- During the first half of 2023, breaches directed at U.S. corporations more than doubled compared to the same period in 2022 in several English-speaking countries.
- The number of ransomware victims listed on leak sites in May 2023 was nearly three times higher than in May 2022, with the U.S. and U.K. being the most frequent targets.
Incidents of threats and data breaches are on the rise at a concerning pace, as indicated by the findings of a recent study commissioned by Apple Inc.
Data breaches have reached unprecedented levels, with ransomware becoming increasingly prevalent and more perilous than before. The study highlights a surge in targeted and effective exploits in third-party and supply chain networks. “The Continued Threat to Personal Data: Key Factors Behind the 2023 Increase” was authored by Dr. Stuart Madnick, the Director of the MIT CIO Symposium annually and a professor at MIT.
In the initial nine months of 2023, the number of breaches surpassed those recorded in any preceding years. Breaches targeting U.S. firms more than doubled in numerous English-speaking countries between the first half of 2023 and the first half of 2022. Prominent breaches in 2023 include Honda Motor Co. Ltd. in June, India-based social media vendor Slick in February, and Microsoft Corp. in September.
Madnick discovered that over 2.6 billion personal records were acquired from breaches in 2021 and 2022, most originating from cloud-based data. Numerous attacks have focused on sensitive data, including the October breach of genetic information from 23andMe and the compromise of student data from the Minneapolis public school system in March. Madnick’s report documents numerous additional incidents.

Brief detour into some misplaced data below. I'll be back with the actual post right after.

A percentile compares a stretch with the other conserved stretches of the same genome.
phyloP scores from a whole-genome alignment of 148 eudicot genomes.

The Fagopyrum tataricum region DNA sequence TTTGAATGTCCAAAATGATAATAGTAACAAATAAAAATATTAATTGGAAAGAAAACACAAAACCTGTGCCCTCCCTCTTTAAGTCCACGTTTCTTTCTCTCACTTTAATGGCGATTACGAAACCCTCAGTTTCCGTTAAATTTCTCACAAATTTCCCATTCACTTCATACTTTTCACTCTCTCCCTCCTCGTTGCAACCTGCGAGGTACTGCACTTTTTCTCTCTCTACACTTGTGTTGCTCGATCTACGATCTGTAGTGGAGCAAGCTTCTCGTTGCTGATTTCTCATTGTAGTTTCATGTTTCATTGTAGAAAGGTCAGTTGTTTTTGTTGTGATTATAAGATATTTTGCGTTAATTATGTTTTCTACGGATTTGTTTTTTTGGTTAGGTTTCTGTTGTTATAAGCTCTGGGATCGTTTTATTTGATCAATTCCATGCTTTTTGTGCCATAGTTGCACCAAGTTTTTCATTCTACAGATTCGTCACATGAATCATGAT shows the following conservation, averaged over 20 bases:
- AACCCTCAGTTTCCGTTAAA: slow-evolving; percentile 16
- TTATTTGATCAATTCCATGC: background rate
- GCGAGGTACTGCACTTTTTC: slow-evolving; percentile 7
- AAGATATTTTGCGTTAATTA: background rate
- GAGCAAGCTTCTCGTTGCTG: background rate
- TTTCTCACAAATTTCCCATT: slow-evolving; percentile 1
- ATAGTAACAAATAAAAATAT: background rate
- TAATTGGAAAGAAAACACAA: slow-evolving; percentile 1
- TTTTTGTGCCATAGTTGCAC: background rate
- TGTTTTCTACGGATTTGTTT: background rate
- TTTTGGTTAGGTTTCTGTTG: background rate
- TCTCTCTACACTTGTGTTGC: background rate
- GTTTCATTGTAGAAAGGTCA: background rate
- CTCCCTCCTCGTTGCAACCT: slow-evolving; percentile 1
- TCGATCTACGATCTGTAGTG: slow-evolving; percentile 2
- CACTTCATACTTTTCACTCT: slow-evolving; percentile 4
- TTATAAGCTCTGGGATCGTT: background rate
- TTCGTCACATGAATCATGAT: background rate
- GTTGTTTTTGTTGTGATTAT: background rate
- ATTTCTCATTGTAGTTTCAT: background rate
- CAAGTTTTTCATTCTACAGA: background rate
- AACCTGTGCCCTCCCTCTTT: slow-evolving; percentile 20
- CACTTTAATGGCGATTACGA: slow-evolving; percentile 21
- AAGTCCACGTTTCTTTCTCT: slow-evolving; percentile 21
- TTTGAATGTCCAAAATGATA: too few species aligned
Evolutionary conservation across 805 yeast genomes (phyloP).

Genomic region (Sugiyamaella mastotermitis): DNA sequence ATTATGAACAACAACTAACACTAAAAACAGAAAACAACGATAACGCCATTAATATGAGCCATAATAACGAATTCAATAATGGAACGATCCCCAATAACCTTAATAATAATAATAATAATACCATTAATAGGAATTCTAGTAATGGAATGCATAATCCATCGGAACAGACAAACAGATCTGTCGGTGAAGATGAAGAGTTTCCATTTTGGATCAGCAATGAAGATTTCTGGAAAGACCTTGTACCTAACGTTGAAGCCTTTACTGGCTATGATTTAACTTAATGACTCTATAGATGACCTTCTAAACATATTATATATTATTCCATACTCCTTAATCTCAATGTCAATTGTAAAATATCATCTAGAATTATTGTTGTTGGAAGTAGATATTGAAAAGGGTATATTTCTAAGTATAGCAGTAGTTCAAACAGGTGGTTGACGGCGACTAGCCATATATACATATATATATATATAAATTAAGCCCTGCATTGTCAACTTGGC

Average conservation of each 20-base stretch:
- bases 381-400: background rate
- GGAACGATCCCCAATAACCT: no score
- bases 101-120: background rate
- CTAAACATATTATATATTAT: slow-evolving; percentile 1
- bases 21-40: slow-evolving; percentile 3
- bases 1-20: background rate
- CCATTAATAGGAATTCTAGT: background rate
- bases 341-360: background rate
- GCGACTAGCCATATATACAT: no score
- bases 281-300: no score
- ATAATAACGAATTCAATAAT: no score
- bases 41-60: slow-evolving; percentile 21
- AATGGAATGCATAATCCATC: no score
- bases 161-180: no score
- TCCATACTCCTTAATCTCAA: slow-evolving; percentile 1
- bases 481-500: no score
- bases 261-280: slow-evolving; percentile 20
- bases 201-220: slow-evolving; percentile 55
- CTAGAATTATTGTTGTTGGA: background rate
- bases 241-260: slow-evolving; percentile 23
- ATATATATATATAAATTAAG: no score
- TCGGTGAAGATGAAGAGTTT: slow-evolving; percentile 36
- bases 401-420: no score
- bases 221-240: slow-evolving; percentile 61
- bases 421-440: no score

The number of ransomware victims listed on leak sites in May 2023 was nearly three times higher than in May 2022, with the U.S. and U.K. being the most frequent targets. Multipoint attacks deploy various methods, including data extortion, to collect ransoms.
Fortunately, the adoption of more advanced end-to-end encryption tools is on the rise, exemplified by recent announcements from Meta Platforms Inc.’s Messenger division.
Madnick wrote, “In this landscape, no organization, and, by extension, no individual, is safe from a data breach. As long as organizations worldwide continue to store troves of valuable personal data in unencrypted form in the cloud, individuals remain at risk of having their personal data stolen, exploited, and exposed.”
Madnick suggests that consumers are experiencing a decline in confidence regarding how governments safeguard their data. “Given the prevalence of data breaches and their real-life consequences on individuals, keeping personal data safe should be at the forefront of these organizations’ priorities,” he wrote in his report.